Congressional fight against human shields stops at UN

p
Article Summary
Despite bipartisan agreement on sanctioning Hamas and Hezbollah for their use of human shields, not all lawmakers are willing to take the battle to the UN.

Congress is overwhelmingly willing to sanction Hamas and Hezbollah officials who use human shields — but isn’t quite ready to take the fight to the United Nations. 

When the Senate Foreign Relations Committee advanced Texas Republican Ted Cruz’s STOP Using Human Shields Act last week, it stripped language requiring the Donald Trump administration to push for a UN Security Council resolution that would place multilateral sanctions on terrorist groups using human shields.

An aide to committee Chairman Bob Corker, R-Tenn., told Al-Monitor that some members of the committee had “concerns about prospectively endorsing a United Nations Security Council resolution that had not yet been finalized.”

US Ambassador to the UN Nikki Haley called on the Security Council to address Hamas and Hezbollah’s use of human shields in April. It was not immediately clear whether a new resolution is actually in the works as Haley’s office did not respond to Al-Monitor’s request for comment.

“Hamas has exploited and endangered the very Palestinian people it claims to represent by locating rocket launchers near schools, apartment buildings, hotels, churches and UN facilities,” Haley said at the time.

At the behest of the United States and Israel, the UN General Assembly did include language on human shields as part of a broader, nonbinding counterterrorism resolution in June. The resolution came after the General Assembly accused Israel of using excessive force against Palestinian protesters in Gaza earlier that same month.

Cruz’s original bill would have directed Haley to push for a Security Council resolution that would place UN sanctions on “terrorist groups” for using human shields, require the UN to “track and report the use of human shields in monitored conflicts” and spell out consequences for using UN “personnel or facilities as human shields.”

The bipartisan Senate bill, which boasts 45 co-sponsors, builds upon individual efforts in the House from Reps. Joe Wilson, R-S.C., and Mike Gallagher, R-Wis., to separately sanction Hamas and Hezbollah for human shield use. Both the Wilson and Gallagher bills passed the House unopposed earlier this year.

The latest version of the Senate bill also deletes a lengthy preamble singling out Hamas and Hezbollah for civilian deaths resulting from the use of human shields.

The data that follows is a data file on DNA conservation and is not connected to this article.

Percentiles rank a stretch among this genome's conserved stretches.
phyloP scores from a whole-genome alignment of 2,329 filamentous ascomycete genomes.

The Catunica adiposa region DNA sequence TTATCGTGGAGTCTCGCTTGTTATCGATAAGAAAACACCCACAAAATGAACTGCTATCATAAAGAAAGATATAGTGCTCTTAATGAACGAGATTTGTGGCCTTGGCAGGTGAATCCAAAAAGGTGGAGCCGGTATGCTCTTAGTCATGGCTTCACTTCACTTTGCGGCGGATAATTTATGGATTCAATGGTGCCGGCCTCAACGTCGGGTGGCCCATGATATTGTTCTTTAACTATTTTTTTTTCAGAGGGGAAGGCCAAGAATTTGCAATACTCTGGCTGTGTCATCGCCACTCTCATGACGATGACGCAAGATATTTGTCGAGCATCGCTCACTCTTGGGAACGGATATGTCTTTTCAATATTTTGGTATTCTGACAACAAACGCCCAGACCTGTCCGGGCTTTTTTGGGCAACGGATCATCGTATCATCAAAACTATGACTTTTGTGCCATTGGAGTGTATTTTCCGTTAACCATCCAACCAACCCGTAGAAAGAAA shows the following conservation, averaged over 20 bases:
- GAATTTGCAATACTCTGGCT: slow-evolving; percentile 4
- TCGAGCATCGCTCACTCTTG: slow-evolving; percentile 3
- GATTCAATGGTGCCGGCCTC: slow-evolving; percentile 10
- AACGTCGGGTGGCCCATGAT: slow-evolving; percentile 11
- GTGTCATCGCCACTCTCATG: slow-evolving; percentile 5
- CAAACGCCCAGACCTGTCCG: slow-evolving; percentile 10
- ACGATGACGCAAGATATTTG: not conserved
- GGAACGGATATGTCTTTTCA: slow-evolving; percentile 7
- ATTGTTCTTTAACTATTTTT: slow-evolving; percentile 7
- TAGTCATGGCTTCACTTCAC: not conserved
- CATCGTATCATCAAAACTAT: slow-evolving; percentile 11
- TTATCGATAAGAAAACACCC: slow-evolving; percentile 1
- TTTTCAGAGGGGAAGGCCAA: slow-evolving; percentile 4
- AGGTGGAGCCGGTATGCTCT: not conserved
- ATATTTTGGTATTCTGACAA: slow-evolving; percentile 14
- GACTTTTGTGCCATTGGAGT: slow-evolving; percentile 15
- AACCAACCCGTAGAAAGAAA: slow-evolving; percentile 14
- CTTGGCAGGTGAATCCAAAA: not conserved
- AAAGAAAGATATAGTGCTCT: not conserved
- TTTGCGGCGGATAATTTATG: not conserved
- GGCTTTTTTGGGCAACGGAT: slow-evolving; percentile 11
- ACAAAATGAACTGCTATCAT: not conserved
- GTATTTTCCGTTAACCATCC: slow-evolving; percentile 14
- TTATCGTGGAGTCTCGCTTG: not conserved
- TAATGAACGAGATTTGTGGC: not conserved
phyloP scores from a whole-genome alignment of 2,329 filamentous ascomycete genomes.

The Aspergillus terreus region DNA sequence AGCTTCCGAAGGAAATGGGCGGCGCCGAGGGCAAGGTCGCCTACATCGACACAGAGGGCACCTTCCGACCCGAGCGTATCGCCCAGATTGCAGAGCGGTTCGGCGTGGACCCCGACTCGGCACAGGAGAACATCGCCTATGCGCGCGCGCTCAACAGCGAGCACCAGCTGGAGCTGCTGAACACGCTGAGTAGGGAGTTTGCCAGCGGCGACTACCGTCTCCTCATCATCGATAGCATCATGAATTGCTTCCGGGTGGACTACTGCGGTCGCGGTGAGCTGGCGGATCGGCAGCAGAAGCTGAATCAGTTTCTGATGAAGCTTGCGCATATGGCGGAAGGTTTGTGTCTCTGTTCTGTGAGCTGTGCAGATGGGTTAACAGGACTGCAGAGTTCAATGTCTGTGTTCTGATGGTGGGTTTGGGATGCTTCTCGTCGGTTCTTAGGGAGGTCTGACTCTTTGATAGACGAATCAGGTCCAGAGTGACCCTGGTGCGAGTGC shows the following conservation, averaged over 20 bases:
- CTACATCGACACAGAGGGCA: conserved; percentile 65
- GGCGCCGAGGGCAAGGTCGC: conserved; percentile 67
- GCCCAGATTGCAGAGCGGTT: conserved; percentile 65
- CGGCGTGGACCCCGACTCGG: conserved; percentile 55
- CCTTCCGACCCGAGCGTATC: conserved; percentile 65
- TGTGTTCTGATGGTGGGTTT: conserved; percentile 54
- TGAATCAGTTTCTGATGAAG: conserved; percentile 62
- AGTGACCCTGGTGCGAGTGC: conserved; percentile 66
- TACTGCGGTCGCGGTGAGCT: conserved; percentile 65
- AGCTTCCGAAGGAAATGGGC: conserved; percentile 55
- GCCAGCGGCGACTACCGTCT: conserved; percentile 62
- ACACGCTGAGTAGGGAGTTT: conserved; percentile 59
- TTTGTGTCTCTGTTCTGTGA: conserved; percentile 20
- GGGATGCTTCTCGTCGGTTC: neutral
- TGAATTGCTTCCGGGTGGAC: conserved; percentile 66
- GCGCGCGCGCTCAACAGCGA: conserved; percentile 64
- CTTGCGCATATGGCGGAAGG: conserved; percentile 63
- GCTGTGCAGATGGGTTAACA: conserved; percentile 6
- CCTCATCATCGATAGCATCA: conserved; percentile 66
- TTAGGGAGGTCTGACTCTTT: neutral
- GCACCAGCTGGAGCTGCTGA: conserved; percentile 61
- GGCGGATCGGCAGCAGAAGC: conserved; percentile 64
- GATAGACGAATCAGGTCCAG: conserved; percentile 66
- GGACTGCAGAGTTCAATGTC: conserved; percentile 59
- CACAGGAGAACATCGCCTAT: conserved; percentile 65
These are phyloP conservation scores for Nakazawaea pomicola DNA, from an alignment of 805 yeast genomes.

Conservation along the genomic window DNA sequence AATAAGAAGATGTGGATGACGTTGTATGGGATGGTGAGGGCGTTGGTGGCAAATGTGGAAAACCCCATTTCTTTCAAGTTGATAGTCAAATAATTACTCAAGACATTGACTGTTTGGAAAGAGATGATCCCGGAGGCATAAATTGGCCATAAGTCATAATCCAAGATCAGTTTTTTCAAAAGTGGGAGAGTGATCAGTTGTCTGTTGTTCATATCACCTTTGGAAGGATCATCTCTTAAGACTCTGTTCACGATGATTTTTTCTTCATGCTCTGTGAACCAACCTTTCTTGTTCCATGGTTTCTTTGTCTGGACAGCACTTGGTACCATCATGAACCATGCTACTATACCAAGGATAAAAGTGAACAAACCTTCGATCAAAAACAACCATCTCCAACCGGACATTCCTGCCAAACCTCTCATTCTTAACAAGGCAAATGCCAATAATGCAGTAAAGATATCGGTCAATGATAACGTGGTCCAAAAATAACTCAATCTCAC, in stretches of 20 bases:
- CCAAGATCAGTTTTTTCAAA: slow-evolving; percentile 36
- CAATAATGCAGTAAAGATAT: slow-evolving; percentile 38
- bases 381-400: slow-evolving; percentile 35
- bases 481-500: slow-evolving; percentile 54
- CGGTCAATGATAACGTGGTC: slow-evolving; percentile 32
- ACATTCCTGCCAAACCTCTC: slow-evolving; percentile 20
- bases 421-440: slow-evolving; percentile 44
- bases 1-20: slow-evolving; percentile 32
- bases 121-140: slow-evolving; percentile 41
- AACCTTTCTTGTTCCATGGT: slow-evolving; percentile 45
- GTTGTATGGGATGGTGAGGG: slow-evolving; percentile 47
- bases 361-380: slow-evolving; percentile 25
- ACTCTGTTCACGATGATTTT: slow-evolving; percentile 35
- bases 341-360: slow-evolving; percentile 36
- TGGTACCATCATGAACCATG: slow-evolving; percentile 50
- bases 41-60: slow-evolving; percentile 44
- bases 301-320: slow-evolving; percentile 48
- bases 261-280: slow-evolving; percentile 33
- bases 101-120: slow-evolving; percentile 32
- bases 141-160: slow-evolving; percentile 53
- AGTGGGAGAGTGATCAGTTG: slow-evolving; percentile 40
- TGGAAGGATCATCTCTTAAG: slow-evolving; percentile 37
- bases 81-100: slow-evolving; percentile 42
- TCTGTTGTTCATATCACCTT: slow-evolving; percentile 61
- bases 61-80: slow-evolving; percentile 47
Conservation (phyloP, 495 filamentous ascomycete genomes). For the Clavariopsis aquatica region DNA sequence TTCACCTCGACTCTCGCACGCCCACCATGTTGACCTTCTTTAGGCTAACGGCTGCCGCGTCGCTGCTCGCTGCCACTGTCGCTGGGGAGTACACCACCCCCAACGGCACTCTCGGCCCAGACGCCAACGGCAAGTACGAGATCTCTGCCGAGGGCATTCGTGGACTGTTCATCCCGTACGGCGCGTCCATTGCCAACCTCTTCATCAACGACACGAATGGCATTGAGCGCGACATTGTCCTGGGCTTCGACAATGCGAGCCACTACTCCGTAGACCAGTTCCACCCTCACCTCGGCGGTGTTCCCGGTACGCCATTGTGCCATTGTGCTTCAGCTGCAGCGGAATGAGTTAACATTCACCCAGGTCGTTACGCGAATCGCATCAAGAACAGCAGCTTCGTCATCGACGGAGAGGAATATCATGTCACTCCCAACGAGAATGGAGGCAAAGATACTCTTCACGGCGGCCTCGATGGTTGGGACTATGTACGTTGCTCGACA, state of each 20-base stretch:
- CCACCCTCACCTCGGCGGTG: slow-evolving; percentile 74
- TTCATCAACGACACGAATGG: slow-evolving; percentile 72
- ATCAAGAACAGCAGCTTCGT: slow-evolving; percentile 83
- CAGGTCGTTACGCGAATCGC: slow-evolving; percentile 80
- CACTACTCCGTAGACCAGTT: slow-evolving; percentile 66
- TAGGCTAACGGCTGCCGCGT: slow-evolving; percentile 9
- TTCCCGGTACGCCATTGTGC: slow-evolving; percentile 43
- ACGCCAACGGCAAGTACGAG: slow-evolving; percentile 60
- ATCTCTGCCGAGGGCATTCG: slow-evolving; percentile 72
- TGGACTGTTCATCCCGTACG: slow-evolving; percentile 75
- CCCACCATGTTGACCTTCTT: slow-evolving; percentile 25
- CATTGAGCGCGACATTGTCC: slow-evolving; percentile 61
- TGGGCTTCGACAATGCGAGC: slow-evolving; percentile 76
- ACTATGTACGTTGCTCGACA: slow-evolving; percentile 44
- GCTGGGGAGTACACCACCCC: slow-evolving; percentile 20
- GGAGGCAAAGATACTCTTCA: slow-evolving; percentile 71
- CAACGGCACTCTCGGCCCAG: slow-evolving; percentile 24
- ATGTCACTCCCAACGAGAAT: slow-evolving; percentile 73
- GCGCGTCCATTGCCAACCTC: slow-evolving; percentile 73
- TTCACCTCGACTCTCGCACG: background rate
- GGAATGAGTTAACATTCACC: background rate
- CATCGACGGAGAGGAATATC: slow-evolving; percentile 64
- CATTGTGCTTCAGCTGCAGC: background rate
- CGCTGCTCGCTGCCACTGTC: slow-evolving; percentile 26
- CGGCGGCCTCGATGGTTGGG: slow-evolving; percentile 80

Lara Friedman, the president of the liberal Foundation for Middle East Peace, argued that the underlying intent of Cruz’s original bill was never about sanctions and was instead an attempt to “establish as a matter of US law that responsibility for Israel killing any civilians in Gaza falls 100% on Hamas.”

“Given the size and population density of Gaza, there is virtually no way Hamas could exist or operate in Gaza that would not be characterized by Israel as involving the use of human shields,” she wrote in a July analysis for her organization.

Cruz and pro-Israel groups lobbying in favor of the legislation appear to be satisfied with the abbreviated version omitting the UN provisions.

After the markup, Cruz issued a statement commending the Senate Foreign Relations Committee for advancing the abridged bill and expressed hope that the “Senate will move swiftly to advance this important legislation.”

Sandra Hagee Parker, the chairwoman of the Christians United for Israel (CUFI) Action Fund, also noted that her organization is fine with the changes. CUFI asked lawmakers to pass the legislation during its annual lobbying day in July.

“While we appreciated the language [in the original bill], given the administration’s track record, including Ambassador Haley’s strong voice at the UN, we are pleased with the current version of the bill,” Parker told Al-Monitor.

Regardless of the bill’s future, the Trump administration already has plenty of authority to sanction Hamas and Hezbollah.

“Given that the US already has far-reaching sanctions on members of US-designated foreign terrorist organizations and those working with them, it is not clear at this point how these sanctions are not redundant,” Friedman wrote shortly after the markup.

But Parker believes that the extra sanctions authorities could prove useful for the Trump administration.

“In deploying American sanctions over the last decade or so,” she said, “policy experts have learned that having multiple authorities to sanction rogue actors and terrorists is crucial to advancing US national security interests.”

Found in: Gaza

Bryant Harris is Al-Monitor's congressional correspondent. He was previously the White House assistant correspondent for Yomiuri Shimbun, Japan's largest newspaper. He has also written for Foreign Policy, Al Jazeera English and IPS News. Prior to his stint in DC, he spent two years as a US Peace Corps volunteer in Morocco. On Twitter: @brykharris_ALM, Email: bharris@al-monitor.com.

x

The website uses cookies and similar technologies to track browsing behavior for adapting the website to the user, for delivering our services, for market research, and for advertising. Detailed information, including the right to withdraw consent, can be found in our Privacy Policy. To view our Privacy Policy in full, click here. By using our site, you agree to these terms.

Accept